Page last updated at 16:18 GMT, Monday, 15 December 2008

UK to increase Afghanistan force

Gordon Brown: 'This is the frontline against the Taleban'

The number of British troops in Afghanistan will increase by 300, Prime Minister Gordon Brown has told MPs.

Total deployment will rise to 8,300 from March until August next year, with the extra soldiers carrying out "security" operations.

In his statement, Mr Brown called on some of Britain's allies to contribute more "fairly" to military efforts.

The Conservatives said ministers had to be more "realistic" about the aims of the mission to Afghanistan mission.

'Hard year'

The Ministry of Defence said a small reserve battalion would be going to Afghanistan, but would not say from which regiment.

Mr Brown's statement to the Commons came after he visited Afghanistan over the weekend, holding talks with president Hamid Karzai and meeting British troops.

He said: "It's been a hard year for our soldiers but it's been a much harder year for our enemies, who found they cannot defeat us."

Mr Brown said Afghan national income had risen by 70% and that refugees were coming back to the country.

But he called for "proper burden-sharing" among the 41 coalition countries in Afghanistan.

He added that the "burden is not always shared equally. It's vital that all members of the coalition contribute fairly".

A Nato meeting next April would discuss the issue, he added.

Conservative leader David Cameron said the UK and its allies had to avoid setting "unrealistic" expectations for the Afghanistan mission.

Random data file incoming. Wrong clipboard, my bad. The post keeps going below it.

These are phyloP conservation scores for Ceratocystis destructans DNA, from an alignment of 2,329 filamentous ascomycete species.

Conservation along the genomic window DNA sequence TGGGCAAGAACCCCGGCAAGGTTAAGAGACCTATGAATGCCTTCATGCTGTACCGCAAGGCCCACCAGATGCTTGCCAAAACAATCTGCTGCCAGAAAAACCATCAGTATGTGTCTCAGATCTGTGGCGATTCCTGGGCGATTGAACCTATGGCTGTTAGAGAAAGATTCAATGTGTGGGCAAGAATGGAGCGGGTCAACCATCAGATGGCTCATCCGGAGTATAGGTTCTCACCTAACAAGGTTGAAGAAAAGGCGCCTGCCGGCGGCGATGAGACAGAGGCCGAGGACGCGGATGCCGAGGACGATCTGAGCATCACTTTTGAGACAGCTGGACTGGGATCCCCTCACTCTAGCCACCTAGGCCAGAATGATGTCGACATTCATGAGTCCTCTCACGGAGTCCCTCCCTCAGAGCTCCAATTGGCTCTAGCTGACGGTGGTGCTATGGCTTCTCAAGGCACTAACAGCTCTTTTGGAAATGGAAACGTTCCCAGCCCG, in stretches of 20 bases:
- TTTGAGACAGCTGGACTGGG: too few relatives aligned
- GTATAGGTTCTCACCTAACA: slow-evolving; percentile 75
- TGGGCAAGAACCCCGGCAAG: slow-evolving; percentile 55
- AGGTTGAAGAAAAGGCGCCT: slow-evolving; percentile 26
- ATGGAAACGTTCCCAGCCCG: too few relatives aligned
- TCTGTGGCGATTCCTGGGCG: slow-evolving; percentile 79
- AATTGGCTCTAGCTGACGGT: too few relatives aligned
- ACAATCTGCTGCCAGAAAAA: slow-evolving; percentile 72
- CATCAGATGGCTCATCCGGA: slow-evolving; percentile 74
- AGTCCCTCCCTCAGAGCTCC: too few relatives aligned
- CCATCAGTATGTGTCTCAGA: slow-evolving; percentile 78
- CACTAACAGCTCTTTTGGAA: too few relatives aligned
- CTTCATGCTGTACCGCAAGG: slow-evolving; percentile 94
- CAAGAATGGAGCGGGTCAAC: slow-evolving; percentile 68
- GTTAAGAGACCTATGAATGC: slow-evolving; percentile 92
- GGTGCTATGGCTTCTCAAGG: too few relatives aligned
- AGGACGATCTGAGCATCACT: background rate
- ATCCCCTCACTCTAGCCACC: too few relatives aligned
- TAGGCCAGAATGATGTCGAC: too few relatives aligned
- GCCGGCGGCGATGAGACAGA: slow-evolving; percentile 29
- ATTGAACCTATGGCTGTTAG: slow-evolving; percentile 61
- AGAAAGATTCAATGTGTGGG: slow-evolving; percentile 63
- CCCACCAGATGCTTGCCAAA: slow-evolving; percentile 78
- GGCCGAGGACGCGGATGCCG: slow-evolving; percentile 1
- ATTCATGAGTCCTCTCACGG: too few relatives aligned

Liberal Democrat leader Nick Clegg said any efforts to establish peace would need a "regional agreement", with Nato countries talking to China, Russia and Iran.

Print Sponsor



FEATURES, VIEWS, ANALYSIS
Has China's housing bubble burst?
How the world's oldest clove tree defied an empire
Why Royal Ballet principal Sergei Polunin quit

BBC iD

Sign in

BBC navigation

Copyright © 2017 BBC. The BBC is not responsible for the content of external sites. Read more.

This page is best viewed in an up-to-date web browser with style sheets (CSS) enabled. While you will be able to view the content of this page in your current browser, you will not be able to get the full visual experience. Please consider upgrading your browser software or enabling style sheets (CSS) if you are able to do so.

Americas Africa Europe Middle East South Asia Asia Pacific